Role of intravitreal/intracameral antibiotics to prevent traumatic endophthalmitis - Meta-analysis.Indian J Ophthalmol. 2017 Oct; 65(10):920-925.IJ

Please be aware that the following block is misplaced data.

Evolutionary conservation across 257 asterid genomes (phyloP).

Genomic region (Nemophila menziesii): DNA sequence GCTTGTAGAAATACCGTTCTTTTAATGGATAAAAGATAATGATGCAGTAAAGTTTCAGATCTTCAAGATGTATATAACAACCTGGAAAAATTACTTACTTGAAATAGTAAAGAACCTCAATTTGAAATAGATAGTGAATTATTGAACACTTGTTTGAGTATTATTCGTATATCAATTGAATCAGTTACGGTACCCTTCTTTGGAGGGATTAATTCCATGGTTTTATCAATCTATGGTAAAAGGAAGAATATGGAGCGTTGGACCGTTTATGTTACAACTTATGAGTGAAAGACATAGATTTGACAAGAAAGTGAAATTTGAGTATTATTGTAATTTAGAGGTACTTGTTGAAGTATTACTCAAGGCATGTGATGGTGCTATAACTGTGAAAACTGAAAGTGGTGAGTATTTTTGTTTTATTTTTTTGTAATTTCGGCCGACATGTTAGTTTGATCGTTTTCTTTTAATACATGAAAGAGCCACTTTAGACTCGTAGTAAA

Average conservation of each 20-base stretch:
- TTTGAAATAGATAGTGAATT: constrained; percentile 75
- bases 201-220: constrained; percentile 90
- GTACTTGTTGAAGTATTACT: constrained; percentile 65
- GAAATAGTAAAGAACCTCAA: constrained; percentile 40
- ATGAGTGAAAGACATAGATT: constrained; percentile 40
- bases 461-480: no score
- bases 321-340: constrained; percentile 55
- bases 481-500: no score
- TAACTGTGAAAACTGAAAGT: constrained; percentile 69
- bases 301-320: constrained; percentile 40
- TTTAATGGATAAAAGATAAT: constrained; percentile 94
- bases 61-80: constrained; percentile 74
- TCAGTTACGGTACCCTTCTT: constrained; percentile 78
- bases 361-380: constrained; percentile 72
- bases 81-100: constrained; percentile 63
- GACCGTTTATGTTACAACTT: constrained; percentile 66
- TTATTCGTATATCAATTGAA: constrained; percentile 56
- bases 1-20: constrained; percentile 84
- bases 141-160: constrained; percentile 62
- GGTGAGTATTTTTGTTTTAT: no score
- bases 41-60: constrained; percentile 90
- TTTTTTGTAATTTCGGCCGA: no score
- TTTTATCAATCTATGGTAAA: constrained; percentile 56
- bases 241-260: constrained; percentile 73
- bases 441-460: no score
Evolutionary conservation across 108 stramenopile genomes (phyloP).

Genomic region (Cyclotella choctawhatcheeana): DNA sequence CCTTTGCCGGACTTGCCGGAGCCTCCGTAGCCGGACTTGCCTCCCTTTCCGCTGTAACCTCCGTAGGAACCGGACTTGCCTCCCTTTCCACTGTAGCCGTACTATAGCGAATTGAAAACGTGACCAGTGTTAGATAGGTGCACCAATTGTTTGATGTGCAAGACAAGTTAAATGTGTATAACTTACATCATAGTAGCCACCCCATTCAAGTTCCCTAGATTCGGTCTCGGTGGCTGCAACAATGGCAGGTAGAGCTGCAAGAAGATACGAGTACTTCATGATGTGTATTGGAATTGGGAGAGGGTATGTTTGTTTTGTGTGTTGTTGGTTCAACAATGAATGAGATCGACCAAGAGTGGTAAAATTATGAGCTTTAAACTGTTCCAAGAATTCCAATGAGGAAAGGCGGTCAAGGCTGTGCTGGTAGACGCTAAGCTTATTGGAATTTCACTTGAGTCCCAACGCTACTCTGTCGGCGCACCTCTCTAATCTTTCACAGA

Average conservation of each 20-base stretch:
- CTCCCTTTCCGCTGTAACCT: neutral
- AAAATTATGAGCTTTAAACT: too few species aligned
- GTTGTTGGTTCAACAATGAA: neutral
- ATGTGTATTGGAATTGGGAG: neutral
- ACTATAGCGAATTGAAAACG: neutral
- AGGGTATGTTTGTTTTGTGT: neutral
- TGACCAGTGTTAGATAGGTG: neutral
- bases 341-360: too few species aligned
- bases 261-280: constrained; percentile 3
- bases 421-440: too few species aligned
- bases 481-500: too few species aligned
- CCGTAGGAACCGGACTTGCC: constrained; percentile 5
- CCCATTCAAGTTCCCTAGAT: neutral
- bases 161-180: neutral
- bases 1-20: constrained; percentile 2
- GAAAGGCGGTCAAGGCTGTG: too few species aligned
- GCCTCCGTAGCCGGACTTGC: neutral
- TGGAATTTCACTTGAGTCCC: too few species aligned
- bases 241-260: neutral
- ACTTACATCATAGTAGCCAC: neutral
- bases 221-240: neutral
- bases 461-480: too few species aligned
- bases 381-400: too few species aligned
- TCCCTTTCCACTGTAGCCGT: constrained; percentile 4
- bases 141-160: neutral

Traumatic endophthalmitis is a devastating condition that can occur following an open globe injury and result in loss of vision. The use of prophylactic antibiotics is empirical as most surgeons fear complications associated with the same. No systematic review has been performed in English on the role of intravitreal/intracameral antibiotics in preventing traumatic endophthalmitis. We searched for randomized controlled trials and controlled clinical trials comparing intracameral/intravitreal antibiotics with placebos on PubMed, Google Scholar, Science Direct, and Cochrane Library using keywords open globe/trauma/penetrating/perforating injuries endophthalmitis. The last search was on 5 May 2017. We included patients of all ages with open globe injuries who received intracameral/intravitreal antibiotics, regardless of the dose. Quality of the trials was assessed using Cochrane collaboration tools to assess the risk of bias. The main outcome measures were endophthalmitis and visual acuity. We included three trials. Overall, intravitreal/intracameral antibiotics were noted to significantly reduce the occurrence of endophthalmitis in open globe injuries (relative risk [RR] 0.19, 95% confidence interval [CI] 0.06-0.57). The use of intravitreal/intracameral antibiotics did not have an effect in improving visual acuity (RR 1.17, 95% CI 0.61-2.23). Two trials (Narang 2003; Soheilan 2001) were observed to have no significant effect on visual acuity while another trial (Soheilan 2007) did not list visual acuity as part of its objectives. Intracameral/intravitreal antibiotics reduce the risk of endophthalmitis in open globe injuries; although, there was no improvement in the visual acuity. We, therefore, recommend the use of intravitreal/intracameral injections in open globe injuries to prevent this devastating complication.